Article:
What Is the Connection between Blood Pressure and Dizziness?

Marlene Garcia
Marlene Garcia
A sudden drop in blood pressure can cause dizziness.
A sudden drop in blood pressure can cause dizziness.

Both low blood pressure and high blood pressure are linked to feelings of faintness, dizziness, or lightheadedness. People with low blood pressure commonly complain of dizziness because not enough oxygen is reaching the brain. Although rare, some patients who suffer from high blood pressure report feeling dizzy or a sensation of vertigo, in which objects appear to spin. Either instance of blood pressure and dizziness might induce faintness to the point of passing out.

Someone who is experiencing extended periods of dizziness should have their blood pressure checked.
Someone who is experiencing extended periods of dizziness should have their blood pressure checked.

Blood pressure that normally registers low, called hypotension, can create dizziness when someone rises suddenly from a prone or sitting position. This is referred to as postural or orthostatic hypotension prompted by a temporary drop in blood supply to the brain. Health experts believe these episodes are generally harmless and can be controlled by rising more slowly.

Excessive sweating may cause dehydration.
Excessive sweating may cause dehydration.

Certain medications used to control high blood pressure, or hypertension, might also produce lightheadedness. Alpha blockers prescribed to control the flow of blood during stressful situations may cause orthostatic hypotension when getting out of bed or rising from a sitting position. Dizziness occurs because the medication causes a momentary drop in blood pressure and interferes with the body’s normal adjustment of blood supply.

The brachial artery is commonly used to take blood pressure measurements.
The brachial artery is commonly used to take blood pressure measurements.

Low blood pressure produces other symptoms in some people including nausea, chest pain, sweating, and shortness of breath. Certain underlying illnesses, such as anemia or internal bleeding, may lower blood pressure and cause faintness. Dehydration from fever, vomiting, or excessive sweating elicits similar symptoms. Physicians aim to determine the exact reason for dizziness, which is challenging because different people describe the sensation differently.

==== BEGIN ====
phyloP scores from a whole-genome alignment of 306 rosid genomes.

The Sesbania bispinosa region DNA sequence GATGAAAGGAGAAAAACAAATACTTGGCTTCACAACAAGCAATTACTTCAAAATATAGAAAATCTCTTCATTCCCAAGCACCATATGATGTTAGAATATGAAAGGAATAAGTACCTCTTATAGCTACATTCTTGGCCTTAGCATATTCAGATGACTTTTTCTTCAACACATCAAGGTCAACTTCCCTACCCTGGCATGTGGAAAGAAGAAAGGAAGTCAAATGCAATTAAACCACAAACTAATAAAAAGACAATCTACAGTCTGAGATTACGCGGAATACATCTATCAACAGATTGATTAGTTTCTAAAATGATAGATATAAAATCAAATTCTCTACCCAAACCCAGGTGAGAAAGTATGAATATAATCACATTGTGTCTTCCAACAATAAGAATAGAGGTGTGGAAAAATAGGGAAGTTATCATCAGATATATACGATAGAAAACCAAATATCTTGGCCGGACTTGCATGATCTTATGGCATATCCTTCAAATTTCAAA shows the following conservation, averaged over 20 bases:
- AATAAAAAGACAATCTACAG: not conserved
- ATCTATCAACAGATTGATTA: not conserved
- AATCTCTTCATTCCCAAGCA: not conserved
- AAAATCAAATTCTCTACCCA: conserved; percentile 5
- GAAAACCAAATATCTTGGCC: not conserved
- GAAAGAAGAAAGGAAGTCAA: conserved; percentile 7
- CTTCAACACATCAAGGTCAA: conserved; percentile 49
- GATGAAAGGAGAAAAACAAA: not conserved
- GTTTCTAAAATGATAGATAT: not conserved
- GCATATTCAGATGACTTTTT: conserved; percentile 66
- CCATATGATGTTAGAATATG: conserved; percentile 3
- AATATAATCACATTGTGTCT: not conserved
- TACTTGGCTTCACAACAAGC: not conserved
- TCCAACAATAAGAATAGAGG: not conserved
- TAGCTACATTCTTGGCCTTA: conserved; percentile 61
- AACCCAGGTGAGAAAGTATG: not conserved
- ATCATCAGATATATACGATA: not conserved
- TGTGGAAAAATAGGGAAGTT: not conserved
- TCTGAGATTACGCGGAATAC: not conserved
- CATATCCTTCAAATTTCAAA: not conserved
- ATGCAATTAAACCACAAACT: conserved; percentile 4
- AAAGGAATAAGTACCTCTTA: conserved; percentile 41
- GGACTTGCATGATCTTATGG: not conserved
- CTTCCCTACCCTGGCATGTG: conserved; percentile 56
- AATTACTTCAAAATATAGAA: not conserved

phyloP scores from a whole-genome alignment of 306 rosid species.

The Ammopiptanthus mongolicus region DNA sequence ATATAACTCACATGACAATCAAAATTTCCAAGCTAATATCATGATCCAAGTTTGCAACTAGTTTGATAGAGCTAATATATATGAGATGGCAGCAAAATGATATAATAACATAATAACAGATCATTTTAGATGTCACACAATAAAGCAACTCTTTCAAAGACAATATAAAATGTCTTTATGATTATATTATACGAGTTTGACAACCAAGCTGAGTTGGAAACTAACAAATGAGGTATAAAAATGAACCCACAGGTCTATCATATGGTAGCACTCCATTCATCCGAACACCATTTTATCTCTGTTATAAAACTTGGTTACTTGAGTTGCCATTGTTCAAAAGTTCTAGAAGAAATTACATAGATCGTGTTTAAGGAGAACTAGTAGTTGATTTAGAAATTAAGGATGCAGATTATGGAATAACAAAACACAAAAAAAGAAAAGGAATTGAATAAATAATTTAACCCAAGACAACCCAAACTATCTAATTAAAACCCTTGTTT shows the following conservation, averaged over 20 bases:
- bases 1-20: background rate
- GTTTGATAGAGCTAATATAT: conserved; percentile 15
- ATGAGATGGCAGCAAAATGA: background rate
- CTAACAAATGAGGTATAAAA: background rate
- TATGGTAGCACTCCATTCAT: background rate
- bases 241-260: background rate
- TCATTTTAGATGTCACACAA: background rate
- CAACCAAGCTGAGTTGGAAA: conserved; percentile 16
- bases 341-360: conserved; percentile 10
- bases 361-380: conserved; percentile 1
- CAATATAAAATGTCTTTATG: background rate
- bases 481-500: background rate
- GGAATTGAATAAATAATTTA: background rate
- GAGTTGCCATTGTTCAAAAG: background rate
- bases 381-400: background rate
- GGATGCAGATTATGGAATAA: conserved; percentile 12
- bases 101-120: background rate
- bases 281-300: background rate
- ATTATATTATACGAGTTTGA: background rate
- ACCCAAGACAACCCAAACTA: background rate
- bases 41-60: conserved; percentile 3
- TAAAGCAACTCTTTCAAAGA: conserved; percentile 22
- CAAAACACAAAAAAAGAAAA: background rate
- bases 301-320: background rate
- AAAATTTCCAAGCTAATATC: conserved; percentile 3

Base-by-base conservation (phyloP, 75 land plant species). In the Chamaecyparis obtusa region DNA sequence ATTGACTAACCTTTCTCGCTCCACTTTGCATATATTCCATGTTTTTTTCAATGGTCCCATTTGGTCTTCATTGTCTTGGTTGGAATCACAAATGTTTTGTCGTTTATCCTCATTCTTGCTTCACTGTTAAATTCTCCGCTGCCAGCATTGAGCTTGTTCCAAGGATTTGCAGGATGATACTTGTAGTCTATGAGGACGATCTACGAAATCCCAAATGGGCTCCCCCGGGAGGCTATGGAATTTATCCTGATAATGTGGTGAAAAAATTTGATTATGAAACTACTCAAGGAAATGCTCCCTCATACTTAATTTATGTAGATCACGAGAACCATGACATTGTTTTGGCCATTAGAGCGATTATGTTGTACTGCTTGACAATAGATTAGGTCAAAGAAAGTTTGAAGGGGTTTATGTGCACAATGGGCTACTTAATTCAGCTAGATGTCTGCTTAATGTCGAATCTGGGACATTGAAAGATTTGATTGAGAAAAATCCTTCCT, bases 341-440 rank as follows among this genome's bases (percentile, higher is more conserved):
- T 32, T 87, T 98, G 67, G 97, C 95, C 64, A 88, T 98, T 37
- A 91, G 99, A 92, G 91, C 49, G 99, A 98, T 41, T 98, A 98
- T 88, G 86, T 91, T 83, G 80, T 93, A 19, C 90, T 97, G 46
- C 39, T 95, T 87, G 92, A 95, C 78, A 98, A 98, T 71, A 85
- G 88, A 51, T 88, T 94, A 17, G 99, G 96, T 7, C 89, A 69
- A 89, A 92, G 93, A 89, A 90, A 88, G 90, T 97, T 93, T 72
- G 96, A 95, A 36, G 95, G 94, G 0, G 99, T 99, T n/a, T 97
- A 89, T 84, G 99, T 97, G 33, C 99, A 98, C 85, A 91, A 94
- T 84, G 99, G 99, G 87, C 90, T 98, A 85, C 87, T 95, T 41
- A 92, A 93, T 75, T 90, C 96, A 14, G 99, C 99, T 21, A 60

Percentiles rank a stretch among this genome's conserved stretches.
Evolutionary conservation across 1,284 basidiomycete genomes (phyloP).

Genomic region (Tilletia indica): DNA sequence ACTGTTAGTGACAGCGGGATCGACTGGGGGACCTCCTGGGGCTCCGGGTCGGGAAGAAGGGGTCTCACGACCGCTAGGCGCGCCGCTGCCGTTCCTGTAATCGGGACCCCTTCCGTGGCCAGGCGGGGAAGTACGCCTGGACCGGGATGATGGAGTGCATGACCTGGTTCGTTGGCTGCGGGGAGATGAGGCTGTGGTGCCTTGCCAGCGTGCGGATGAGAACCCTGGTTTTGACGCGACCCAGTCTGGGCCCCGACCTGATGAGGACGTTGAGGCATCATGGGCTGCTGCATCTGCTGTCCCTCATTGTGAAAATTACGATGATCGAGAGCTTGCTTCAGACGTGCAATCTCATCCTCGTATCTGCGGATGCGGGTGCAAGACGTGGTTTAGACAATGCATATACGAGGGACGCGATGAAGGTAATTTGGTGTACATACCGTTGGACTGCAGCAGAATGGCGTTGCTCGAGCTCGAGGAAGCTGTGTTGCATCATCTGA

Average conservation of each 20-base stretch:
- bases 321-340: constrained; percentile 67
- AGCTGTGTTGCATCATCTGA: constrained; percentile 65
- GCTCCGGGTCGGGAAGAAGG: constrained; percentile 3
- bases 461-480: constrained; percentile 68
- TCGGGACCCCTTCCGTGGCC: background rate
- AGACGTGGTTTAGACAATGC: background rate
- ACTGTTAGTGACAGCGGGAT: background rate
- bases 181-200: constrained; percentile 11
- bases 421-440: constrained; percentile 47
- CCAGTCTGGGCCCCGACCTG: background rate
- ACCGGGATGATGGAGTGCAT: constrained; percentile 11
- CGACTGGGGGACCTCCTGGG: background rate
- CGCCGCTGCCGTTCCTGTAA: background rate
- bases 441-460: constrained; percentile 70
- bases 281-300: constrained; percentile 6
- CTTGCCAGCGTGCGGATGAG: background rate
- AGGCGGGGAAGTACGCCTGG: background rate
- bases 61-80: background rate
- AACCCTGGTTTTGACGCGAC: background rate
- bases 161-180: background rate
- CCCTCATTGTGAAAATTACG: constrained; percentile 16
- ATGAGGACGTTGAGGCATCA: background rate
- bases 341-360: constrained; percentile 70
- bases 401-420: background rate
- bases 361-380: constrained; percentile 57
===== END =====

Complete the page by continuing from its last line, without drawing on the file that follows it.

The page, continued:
Most cases involving blood pressure and dizziness are minor and resolve quickly.
Most cases involving blood pressure and dizziness are minor and resolve quickly.

High blood pressure and dizziness are considered a more serious health problem. Hypertension is called a "silent epidemic" because it rarely exhibits symptoms but affects millions of people worldwide and contributes to thousands of deaths each year. Usually, more than one drug is needed to effectively control dizziness and high blood pressure. Lifestyle and nutritional adaptations also help control hypertension.

An extreme drop in blood pressure can cause feelings of faintness.
An extreme drop in blood pressure can cause feelings of faintness.

The connection between blood pressure and dizziness is only one of several explanations for vertigo. Dizziness may also stem from a viral infection that affects the inner ear, which plays a vital role in balance. Low blood sugar can account for faintness but usually disappears after food is eaten. Other conditions that disrupt the supply of oxygen-rich blood to the brain include anxiety and panic attacks with hyperventilation.

Most cases involving blood pressure and dizziness are minor and resolve quickly. If lightheadedness leads to bouts of fainting, a doctor should be consulted. Dizziness accompanied by severe headaches and memory loss might signal a more serious medical condition, especially if there is a family history of epilepsy or diabetes. A loss of consciousness that re-occurs also requires medical attention.

How Do You Know if You Have High Blood Pressure?


Medical professionals measure blood pressure with a unique cuff that squeezes and stops blood flow to the arm. When the device releases tension, it produces a reading of two numbers. The top number is the systolic measurement, which measures blood's force on artery walls during a heartbeat. The bottom is the diastolic measurement, which notes the pressure on the artery walls between heartbeats.

These readings provide a window into a person's health. Whether your blood pressure is healthy depends on where the results fit on the following scale:

  • Normal Blood Pressure - A systolic number less than 120 and a diastolic number lower than 80 
  • Elevated Blood Pressure - A systolic number between 120-129, and a diastolic number less than 80
  • Stage 1 Hypertension - A systolic number between 130-139, or a diastolic number between 80-89
  • Stage 2 Hypertension - A systolic number of 140 or higher, or a diastolic number of 90 or more
  • Hypertensive crisis - A systolic number over 180 and a diastolic number higher than 120